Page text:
An inan­i­mate bound­ary is, rather, like the ideal ver­sion of a hu­man main­tain­ing a bound­ary in an “as­sertive” fash­ion; it en­forces the bound­ary re­li­ably and pa­tiently and with­out emo­tion.

This way, it pro­duces less in­hi­bi­tion in shy or em­pa­thetic peo­ple (who hate to make re­quests that could make some­one un­happy) and is less vuln­er­a­ble to pushy peo­ple (who brow­beat oth­ers into com­pro­mis­ing on bound­aries.)

In fact, you can get some of the benefits of an inan­i­mate bound­ary with­out ac­tu­ally tak­ing a hu­man out of the loop, but just by re­duc­ing the band­width for so­cial sig­nals. By us­ing email in­stead of in-per­son com­mu­ni­ca­tion, for in­stance, or by us­ing for­mal­ized scripts and im­per­sonal ter­minol­ogy. Dis­tanc­ing tac­tics make it eas­ier to re­fuse re­quests and eas­ier to make re­quests; if these effects are roughly the same in mag­ni­tude, you get a sys­tem that se­lects more effec­tively for en­abling de­sired be­hav­ior and pre­vent­ing un­de­sired be­hav­ior. (Of course, when you have one per­mis­sion-granter and many per­mis­sion-seek­ers, the effects are not the same in ag­gre­gate mag­ni­tude; the per­mis­sion-granter can get spammed by tons of un­rea­son­able re­quests.)

Of course, if you’re try­ing to se­lect for trans­gres­sive­ness — if you want to re­ward peo­ple who are too savvy to fol­low the offi­cial rules and too stub­born to take no for an an­swer — you’d want to do the op­po­site; have an au­to­mated, im­per­sonal filter to block or in­timi­date the du­tiful, and an ex­tremely per­sonal, in­ti­mate, psy­cholog­i­cally gru­el­ing test for the ex­cep­tional. But in this case, what you’ve set up is a com­pet­i­tive test to differ­en­ti­ate be­tween peo­ple, not a rule or bound­ary which you’d like fol­lowed as widely as pos­si­ble.

Con­sen­sus and Do-Ocracy

So far, the sys­tems we’ve talked about are cen­tral­ized, and de­scribed from the per­spec­tive of an au­thor­ity figure. Given that you, the au­thor­ity, want to achieve some goal, how should you most effec­tively en­force or in­cen­tivize de­sired ac­tivity?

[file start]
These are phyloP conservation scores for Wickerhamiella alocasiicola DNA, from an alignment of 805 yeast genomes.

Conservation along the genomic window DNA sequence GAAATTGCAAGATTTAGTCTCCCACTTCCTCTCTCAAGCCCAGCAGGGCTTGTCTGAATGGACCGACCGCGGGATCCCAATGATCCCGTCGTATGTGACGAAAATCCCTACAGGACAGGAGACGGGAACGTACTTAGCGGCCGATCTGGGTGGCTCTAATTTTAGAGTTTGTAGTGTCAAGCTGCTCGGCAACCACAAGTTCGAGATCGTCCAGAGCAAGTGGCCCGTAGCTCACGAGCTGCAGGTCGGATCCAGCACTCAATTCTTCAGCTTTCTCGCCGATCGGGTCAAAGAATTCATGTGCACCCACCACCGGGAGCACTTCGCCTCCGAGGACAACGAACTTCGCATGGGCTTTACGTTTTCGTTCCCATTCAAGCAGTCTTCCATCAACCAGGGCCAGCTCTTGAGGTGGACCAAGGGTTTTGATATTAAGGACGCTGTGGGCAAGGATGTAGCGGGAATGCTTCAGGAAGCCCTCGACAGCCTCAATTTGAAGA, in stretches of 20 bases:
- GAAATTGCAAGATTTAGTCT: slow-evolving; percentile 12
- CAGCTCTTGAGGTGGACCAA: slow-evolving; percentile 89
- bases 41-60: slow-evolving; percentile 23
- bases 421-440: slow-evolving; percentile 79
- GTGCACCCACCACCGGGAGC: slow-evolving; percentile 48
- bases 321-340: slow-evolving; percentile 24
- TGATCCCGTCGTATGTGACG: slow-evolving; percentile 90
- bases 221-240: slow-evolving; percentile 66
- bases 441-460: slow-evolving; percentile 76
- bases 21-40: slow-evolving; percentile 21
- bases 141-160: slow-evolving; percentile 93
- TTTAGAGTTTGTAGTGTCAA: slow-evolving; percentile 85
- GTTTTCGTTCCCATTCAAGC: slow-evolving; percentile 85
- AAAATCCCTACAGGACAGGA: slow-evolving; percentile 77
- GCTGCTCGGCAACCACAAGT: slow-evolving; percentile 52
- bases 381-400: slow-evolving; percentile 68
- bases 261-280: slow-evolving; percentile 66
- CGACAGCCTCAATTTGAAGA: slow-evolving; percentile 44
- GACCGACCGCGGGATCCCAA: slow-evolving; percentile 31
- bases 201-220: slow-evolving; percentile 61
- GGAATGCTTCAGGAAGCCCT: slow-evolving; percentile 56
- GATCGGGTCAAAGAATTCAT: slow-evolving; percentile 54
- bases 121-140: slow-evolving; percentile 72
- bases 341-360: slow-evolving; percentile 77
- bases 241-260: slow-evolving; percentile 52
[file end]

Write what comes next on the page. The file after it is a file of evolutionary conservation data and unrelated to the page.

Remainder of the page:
But, of course, that’s not the only per­spec­tive one might take. You could in­stead take the per­spec­tive that ev­ery­body has goals, with no a pri­ori rea­son to pre­fer one per­son’s goals to any­one else’s (with­out know­ing what the goals are), and model the situ­a­tion as a group de­liber­at­ing on how to make de­ci­sions.

Con­sen­sus rep­re­sents the egal­i­tar­ian-group ver­sion of per­mis­sion-ask­ing. Be­fore an ac­tion is taken, the group must dis­cuss it, and must agree (by ma­jor­ity vote, or unan­i­mous con­sent, or some other ag­gre­ga­tion mechanism) that it’s suffi­ciently widely ac­cepted.

This has all of the typ­i­cal flaws of ask­ing per­mis­sion from an au­thor­ity figure, with the added prob­lem that groups can take longer to come to con­sen­sus than a sin­gle au­thor­ity takes to make a go/​no-go de­ci­sion. Con­sen­sus de­ci­sion pro­cesses in­hibit ac­tion.

(Of course, some­times that’s ex­actly what you want. We have jury tri­als to pre­vent giv­ing crim­i­nal penalties lightly or with­out de­liber­a­tion.)

An al­ter­na­tive, equally egal­i­tar­ian struc­ture is what some hack­erspaces call do-oc­racy.

In a do-oc­racy, ev­ery­one has au­thor­ity to act, unilat­er­ally. If you think some­thing should be done, like re­ar­rang­ing the ta­bles in a shared space, you do it. No need to ask for per­mis­sion.

There might be dis­putes when some­one ob­jects to your ac­tions, which have to be re­solved in some way. But this is ba­si­cally the only situ­a­tion where gov­er­nance en­ters into a do-oc­racy. Con­sen­sus de­ci­sion­mak­ing is an in­for­mal ver­sion of a leg­is­la­tive or ex­ec­u­tive body; do-oc­racy is an in­for­mal ver­sion of a ju­di­cial sys­tem. In­stead of need­ing gov­er­nance ev­ery time some­one acts, in a ju­di­cial-only sys­tem you only need gov­er­nance ev­ery time some­one acts (or states an in­ten­tion to act) AND some­one else ob­jects.